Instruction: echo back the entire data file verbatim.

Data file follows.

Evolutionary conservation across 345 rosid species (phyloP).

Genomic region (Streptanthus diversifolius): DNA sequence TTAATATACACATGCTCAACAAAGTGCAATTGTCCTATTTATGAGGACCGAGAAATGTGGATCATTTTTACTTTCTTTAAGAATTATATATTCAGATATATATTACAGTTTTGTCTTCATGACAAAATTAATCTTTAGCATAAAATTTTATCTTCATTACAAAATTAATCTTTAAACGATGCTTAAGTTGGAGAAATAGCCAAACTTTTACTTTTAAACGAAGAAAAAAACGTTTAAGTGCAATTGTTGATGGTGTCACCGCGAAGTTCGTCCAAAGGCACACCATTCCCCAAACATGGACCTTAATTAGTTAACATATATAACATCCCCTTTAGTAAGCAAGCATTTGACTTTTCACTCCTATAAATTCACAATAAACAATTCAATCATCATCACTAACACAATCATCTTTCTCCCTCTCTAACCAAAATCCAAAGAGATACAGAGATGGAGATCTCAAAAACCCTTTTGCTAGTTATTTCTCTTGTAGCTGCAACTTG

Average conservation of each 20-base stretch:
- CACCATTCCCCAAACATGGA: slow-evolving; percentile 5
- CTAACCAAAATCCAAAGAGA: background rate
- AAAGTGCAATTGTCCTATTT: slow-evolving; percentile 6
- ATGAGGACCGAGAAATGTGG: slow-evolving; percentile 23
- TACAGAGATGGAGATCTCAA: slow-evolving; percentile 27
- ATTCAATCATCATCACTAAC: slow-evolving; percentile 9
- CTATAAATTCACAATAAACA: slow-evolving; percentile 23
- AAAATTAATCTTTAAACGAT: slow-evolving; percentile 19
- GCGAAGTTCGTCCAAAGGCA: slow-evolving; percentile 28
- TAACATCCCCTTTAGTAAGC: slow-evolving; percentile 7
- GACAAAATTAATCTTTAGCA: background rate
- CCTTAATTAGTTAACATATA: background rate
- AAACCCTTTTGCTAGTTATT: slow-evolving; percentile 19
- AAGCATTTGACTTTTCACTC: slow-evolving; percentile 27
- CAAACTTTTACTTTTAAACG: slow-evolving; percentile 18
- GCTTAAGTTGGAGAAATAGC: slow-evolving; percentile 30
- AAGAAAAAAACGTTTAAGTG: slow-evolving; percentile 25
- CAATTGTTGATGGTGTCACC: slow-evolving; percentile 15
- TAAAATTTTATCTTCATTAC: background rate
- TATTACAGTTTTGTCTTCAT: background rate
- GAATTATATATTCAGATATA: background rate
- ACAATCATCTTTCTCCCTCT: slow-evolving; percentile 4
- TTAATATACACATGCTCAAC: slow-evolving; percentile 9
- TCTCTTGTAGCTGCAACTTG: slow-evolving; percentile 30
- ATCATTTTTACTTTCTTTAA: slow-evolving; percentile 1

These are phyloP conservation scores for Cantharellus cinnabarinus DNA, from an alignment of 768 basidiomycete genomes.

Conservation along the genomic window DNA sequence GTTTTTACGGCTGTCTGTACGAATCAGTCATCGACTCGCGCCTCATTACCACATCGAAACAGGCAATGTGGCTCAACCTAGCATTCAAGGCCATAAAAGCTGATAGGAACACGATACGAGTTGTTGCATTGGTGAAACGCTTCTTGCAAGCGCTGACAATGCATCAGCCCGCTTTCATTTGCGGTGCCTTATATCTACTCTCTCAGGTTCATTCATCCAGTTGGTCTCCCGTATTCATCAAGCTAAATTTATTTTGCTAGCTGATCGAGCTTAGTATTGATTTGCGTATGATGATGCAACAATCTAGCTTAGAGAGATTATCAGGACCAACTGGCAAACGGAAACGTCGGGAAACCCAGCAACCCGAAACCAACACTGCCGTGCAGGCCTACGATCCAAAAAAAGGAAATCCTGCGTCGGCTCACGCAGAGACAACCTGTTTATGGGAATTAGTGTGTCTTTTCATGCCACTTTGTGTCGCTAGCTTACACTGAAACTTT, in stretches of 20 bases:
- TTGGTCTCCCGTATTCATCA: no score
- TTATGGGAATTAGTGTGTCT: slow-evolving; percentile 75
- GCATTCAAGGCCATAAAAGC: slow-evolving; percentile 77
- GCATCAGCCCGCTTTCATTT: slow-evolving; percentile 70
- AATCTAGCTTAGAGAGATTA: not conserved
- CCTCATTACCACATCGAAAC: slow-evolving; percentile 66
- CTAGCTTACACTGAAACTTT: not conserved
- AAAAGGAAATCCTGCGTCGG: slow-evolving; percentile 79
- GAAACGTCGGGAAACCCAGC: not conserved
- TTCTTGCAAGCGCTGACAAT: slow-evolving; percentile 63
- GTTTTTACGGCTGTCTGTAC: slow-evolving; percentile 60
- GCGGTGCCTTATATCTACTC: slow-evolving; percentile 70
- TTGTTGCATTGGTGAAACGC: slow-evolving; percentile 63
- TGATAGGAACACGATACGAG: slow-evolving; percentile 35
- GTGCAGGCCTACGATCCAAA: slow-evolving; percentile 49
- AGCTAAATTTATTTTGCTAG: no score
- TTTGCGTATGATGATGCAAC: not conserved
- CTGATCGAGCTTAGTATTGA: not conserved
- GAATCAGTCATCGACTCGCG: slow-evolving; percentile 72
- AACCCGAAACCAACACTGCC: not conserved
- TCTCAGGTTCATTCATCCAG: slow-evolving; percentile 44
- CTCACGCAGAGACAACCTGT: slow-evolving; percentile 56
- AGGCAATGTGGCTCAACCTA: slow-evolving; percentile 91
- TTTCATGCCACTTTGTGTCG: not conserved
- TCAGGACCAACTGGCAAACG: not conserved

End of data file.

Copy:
Evolutionary conservation across 345 rosid species (phyloP).

Genomic region (Streptanthus diversifolius): DNA sequence TTAATATACACATGCTCAACAAAGTGCAATTGTCCTATTTATGAGGACCGAGAAATGTGGATCATTTTTACTTTCTTTAAGAATTATATATTCAGATATATATTACAGTTTTGTCTTCATGACAAAATTAATCTTTAGCATAAAATTTTATCTTCATTACAAAATTAATCTTTAAACGATGCTTAAGTTGGAGAAATAGCCAAACTTTTACTTTTAAACGAAGAAAAAAACGTTTAAGTGCAATTGTTGATGGTGTCACCGCGAAGTTCGTCCAAAGGCACACCATTCCCCAAACATGGACCTTAATTAGTTAACATATATAACATCCCCTTTAGTAAGCAAGCATTTGACTTTTCACTCCTATAAATTCACAATAAACAATTCAATCATCATCACTAACACAATCATCTTTCTCCCTCTCTAACCAAAATCCAAAGAGATACAGAGATGGAGATCTCAAAAACCCTTTTGCTAGTTATTTCTCTTGTAGCTGCAACTTG

Average conservation of each 20-base stretch:
- CACCATTCCCCAAACATGGA: slow-evolving; percentile 5
- CTAACCAAAATCCAAAGAGA: background rate
- AAAGTGCAATTGTCCTATTT: slow-evolving; percentile 6
- ATGAGGACCGAGAAATGTGG: slow-evolving; percentile 23
- TACAGAGATGGAGATCTCAA: slow-evolving; percentile 27
- ATTCAATCATCATCACTAAC: slow-evolving; percentile 9
- CTATAAATTCACAATAAACA: slow-evolving; percentile 23
- AAAATTAATCTTTAAACGAT: slow-evolving; percentile 19
- GCGAAGTTCGTCCAAAGGCA: slow-evolving; percentile 28
- TAACATCCCCTTTAGTAAGC: slow-evolving; percentile 7
- GACAAAATTAATCTTTAGCA: background rate
- CCTTAATTAGTTAACATATA: background rate
- AAACCCTTTTGCTAGTTATT: slow-evolving; percentile 19
- AAGCATTTGACTTTTCACTC: slow-evolving; percentile 27
- CAAACTTTTACTTTTAAACG: slow-evolving; percentile 18
- GCTTAAGTTGGAGAAATAGC: slow-evolving; percentile 30
- AAGAAAAAAACGTTTAAGTG: slow-evolving; percentile 25
- CAATTGTTGATGGTGTCACC: slow-evolving; percentile 15
- TAAAATTTTATCTTCATTAC: background rate
- TATTACAGTTTTGTCTTCAT: background rate
- GAATTATATATTCAGATATA: background rate
- ACAATCATCTTTCTCCCTCT: slow-evolving; percentile 4
- TTAATATACACATGCTCAAC: slow-evolving; percentile 9
- TCTCTTGTAGCTGCAACTTG: slow-evolving; percentile 30
- ATCATTTTTACTTTCTTTAA: slow-evolving; percentile 1

These are phyloP conservation scores for Cantharellus cinnabarinus DNA, from an alignment of 768 basidiomycete genomes.

Conservation along the genomic window DNA sequence GTTTTTACGGCTGTCTGTACGAATCAGTCATCGACTCGCGCCTCATTACCACATCGAAACAGGCAATGTGGCTCAACCTAGCATTCAAGGCCATAAAAGCTGATAGGAACACGATACGAGTTGTTGCATTGGTGAAACGCTTCTTGCAAGCGCTGACAATGCATCAGCCCGCTTTCATTTGCGGTGCCTTATATCTACTCTCTCAGGTTCATTCATCCAGTTGGTCTCCCGTATTCATCAAGCTAAATTTATTTTGCTAGCTGATCGAGCTTAGTATTGATTTGCGTATGATGATGCAACAATCTAGCTTAGAGAGATTATCAGGACCAACTGGCAAACGGAAACGTCGGGAAACCCAGCAACCCGAAACCAACACTGCCGTGCAGGCCTACGATCCAAAAAAAGGAAATCCTGCGTCGGCTCACGCAGAGACAACCTGTTTATGGGAATTAGTGTGTCTTTTCATGCCACTTTGTGTCGCTAGCTTACACTGAAACTTT, in stretches of 20 bases:
- TTGGTCTCCCGTATTCATCA: no score
- TTATGGGAATTAGTGTGTCT: slow-evolving; percentile 75
- GCATTCAAGGCCATAAAAGC: slow-evolving; percentile 77
- GCATCAGCCCGCTTTCATTT: slow-evolving; percentile 70
- AATCTAGCTTAGAGAGATTA: not conserved
- CCTCATTACCACATCGAAAC: slow-evolving; percentile 66
- CTAGCTTACACTGAAACTTT: not conserved
- AAAAGGAAATCCTGCGTCGG: slow-evolving; percentile 79
- GAAACGTCGGGAAACCCAGC: not conserved
- TTCTTGCAAGCGCTGACAAT: slow-evolving; percentile 63
- GTTTTTACGGCTGTCTGTAC: slow-evolving; percentile 60
- GCGGTGCCTTATATCTACTC: slow-evolving; percentile 70
- TTGTTGCATTGGTGAAACGC: slow-evolving; percentile 63
- TGATAGGAACACGATACGAG: slow-evolving; percentile 35
- GTGCAGGCCTACGATCCAAA: slow-evolving; percentile 49
- AGCTAAATTTATTTTGCTAG: no score
- TTTGCGTATGATGATGCAAC: not conserved
- CTGATCGAGCTTAGTATTGA: not conserved
- GAATCAGTCATCGACTCGCG: slow-evolving; percentile 72
- AACCCGAAACCAACACTGCC: not conserved
- TCTCAGGTTCATTCATCCAG: slow-evolving; percentile 44
- CTCACGCAGAGACAACCTGT: slow-evolving; percentile 56
- AGGCAATGTGGCTCAACCTA: slow-evolving; percentile 91
- TTTCATGCCACTTTGTGTCG: not conserved
- TCAGGACCAACTGGCAAACG: not conserved